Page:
This is NASA's humanoid robot that will help humans explore Mars and beyond

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Aug 22, 2016, 10:22 AM EDT (Updated)

It’s a staple of science fiction, and for good reason — robots can come in handy when you’re exploring the dangerous recesses of space. So meet the humanoid robot NASA wants to send along with future astronauts.

The U.S. space agency is hosting a competition to help program its Robonaut 5 (aka Valkyrie) robot to complete a series of complicated tasks (like the ones it might be called upon to tackle on a mission), to prep the tech for potential use on future Mars missions. If you can manage to make the Robonaut 5 a useful member of the team, you can bring home a cool $1 million prize.

The Robonaut 5 is NASA’s first bipedal humanoid robot. The latest model weighs 300 pounds and stands 6 feet and 2 inches tall. His arms feature seven joints, while his legs have five, given him solid mobility for a robot. His “face” includes a perceptual sensor in the form of the Carnegie Robotics Multisense SL, with modifications to allow for IR structured light point cloud generation. He also has “hazard cameras” to avoid collisions, much like the Buick sitting in your garage.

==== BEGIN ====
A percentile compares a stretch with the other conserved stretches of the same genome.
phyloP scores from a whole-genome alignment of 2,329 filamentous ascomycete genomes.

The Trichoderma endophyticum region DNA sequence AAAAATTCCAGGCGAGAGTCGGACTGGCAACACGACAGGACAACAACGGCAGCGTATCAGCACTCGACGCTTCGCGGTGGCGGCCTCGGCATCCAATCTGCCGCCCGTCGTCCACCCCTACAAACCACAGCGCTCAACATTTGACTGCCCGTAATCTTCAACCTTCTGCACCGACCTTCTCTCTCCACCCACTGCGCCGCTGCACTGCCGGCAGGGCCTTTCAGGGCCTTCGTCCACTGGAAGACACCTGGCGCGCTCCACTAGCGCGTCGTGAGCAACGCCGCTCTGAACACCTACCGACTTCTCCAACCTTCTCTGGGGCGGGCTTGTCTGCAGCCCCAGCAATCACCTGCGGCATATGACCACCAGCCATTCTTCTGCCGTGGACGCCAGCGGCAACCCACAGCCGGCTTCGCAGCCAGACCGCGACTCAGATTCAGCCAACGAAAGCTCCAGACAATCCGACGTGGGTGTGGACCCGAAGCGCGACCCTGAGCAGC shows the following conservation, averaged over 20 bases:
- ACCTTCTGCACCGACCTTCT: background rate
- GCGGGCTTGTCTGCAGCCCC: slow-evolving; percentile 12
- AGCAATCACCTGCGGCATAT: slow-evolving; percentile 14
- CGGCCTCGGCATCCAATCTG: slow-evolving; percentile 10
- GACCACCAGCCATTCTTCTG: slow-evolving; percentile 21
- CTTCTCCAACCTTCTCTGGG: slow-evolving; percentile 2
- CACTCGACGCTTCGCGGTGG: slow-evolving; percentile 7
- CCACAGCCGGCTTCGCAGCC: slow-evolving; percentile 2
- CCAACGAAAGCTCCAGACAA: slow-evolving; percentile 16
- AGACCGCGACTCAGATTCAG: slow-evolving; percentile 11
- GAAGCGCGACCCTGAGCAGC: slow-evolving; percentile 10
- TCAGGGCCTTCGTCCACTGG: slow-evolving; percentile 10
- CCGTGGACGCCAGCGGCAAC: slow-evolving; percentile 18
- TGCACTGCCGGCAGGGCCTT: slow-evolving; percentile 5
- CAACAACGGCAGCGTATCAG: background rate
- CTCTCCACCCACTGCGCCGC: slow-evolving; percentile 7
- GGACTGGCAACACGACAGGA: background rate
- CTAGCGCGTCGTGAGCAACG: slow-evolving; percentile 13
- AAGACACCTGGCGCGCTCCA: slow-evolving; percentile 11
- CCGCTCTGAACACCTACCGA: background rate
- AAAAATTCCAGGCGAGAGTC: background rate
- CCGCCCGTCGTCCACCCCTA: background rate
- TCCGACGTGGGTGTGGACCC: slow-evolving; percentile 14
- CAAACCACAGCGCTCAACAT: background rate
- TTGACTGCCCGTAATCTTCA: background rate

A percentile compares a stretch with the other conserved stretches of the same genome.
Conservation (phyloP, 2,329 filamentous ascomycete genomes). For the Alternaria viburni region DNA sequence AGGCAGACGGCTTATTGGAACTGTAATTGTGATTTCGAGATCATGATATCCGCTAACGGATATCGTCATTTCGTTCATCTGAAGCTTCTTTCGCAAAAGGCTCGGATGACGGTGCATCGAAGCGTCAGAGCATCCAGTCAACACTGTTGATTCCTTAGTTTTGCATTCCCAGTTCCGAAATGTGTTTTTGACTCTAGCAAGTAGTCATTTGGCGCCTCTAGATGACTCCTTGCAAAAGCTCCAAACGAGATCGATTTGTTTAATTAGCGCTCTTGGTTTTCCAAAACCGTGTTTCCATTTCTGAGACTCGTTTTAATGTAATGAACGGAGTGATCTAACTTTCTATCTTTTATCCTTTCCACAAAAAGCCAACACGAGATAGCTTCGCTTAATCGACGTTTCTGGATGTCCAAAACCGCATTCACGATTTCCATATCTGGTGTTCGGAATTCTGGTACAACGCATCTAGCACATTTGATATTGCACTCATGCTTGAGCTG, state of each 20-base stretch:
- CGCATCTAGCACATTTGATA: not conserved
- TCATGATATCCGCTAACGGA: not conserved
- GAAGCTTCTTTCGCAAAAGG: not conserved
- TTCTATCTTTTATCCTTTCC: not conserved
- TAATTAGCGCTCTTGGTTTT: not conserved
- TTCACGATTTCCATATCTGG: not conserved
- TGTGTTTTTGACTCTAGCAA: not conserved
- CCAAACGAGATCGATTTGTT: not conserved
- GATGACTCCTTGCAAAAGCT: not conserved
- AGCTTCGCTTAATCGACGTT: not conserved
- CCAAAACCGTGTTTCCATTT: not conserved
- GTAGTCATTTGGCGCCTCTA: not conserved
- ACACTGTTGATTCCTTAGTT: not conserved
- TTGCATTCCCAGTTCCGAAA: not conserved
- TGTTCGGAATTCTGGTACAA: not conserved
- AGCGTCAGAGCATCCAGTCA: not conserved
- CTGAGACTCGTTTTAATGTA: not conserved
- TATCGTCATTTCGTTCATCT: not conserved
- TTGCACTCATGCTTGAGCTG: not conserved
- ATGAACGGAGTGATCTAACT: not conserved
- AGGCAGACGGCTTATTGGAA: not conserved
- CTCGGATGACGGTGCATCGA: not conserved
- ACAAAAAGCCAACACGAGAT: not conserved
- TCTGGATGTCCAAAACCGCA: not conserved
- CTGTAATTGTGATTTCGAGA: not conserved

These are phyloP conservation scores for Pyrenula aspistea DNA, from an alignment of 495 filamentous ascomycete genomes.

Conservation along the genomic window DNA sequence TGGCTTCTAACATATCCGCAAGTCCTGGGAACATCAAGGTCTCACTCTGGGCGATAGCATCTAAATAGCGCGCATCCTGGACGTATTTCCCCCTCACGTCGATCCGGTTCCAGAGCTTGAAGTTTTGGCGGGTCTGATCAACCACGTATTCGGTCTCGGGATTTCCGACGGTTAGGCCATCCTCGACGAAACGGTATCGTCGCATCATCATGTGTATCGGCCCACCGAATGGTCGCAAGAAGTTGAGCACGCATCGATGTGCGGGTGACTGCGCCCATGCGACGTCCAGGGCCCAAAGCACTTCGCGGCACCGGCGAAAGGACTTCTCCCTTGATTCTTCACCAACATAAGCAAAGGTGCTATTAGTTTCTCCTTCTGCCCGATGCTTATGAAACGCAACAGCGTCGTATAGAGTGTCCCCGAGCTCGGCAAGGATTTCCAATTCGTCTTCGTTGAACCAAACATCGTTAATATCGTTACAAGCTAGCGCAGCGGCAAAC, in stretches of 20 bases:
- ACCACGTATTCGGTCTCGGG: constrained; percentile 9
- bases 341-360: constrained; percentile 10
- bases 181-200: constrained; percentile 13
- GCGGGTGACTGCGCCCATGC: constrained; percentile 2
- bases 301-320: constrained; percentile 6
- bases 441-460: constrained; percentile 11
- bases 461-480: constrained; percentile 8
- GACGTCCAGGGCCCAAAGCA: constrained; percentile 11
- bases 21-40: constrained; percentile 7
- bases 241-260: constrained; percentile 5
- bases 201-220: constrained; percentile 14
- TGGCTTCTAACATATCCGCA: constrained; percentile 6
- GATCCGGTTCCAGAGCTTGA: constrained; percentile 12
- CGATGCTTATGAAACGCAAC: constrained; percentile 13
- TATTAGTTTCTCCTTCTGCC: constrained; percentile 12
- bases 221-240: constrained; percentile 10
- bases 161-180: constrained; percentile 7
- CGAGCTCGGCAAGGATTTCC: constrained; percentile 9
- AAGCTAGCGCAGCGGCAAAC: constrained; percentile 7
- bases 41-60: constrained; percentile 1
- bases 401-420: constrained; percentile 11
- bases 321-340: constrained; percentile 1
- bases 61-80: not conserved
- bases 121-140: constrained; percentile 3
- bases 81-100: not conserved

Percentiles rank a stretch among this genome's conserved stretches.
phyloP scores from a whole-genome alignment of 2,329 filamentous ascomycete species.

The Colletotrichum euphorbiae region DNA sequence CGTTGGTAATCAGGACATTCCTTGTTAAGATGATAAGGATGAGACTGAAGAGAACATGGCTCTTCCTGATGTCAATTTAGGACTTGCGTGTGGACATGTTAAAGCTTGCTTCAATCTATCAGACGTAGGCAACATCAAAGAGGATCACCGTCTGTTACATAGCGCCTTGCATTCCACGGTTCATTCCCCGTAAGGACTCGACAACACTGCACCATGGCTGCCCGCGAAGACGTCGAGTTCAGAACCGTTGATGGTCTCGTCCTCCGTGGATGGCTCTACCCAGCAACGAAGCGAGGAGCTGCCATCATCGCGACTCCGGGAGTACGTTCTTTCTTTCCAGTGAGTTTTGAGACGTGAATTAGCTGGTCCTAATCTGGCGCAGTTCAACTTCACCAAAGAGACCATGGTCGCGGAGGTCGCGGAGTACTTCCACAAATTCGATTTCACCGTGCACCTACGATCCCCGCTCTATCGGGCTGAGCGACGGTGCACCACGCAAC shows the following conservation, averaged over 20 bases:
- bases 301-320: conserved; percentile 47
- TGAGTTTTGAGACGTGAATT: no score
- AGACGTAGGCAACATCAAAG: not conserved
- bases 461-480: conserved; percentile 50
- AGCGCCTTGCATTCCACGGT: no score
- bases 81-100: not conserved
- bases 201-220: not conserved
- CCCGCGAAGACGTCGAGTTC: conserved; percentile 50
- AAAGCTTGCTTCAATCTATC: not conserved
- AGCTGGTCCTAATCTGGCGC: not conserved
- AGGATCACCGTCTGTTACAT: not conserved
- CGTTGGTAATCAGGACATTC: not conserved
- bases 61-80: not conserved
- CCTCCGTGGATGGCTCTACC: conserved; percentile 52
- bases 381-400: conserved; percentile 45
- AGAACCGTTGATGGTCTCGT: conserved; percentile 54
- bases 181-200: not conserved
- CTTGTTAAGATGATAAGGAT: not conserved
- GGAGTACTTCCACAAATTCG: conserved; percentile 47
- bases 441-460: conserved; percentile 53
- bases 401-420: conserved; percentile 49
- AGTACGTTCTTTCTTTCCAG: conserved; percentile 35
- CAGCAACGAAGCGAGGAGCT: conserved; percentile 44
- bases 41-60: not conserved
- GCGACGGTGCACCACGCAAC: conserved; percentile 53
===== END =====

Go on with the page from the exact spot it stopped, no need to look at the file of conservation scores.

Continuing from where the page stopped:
“Precise and dexterous robotics, able to work with a communications delay, could be used in spaceflight and ground missions to Mars and elsewhere for hazardous and complicated tasks, which will be crucial to support our astronauts,” Monsi Roman, program manager of NASA’s Centennial Challenges, said in a statement. “NASA and our partners are confident the public will rise to this challenge, and are excited to see what innovative technologies will be produced.”

NASA notes that hydraulics have been used to simulate dexterity for Earth-bound robots, but that tech isn’t really viable when you’re trying to work in sub-zero temperatures on the harsh environment of an alien world. So the Robonaut 5 uses a technique called “elastics,” which should make it more resilient to the conditions it might encounter out there. The training competition will task contestants with programming a virtual Robonaut 5 to execute repairs on a Martian habitat in the wake of a dust storm (a situation that could prove especially harsh and dangerous for a human).

So future astronauts take note: This robot might just be your best pal when we finally launch off for the Red Planet.

(Via NASA)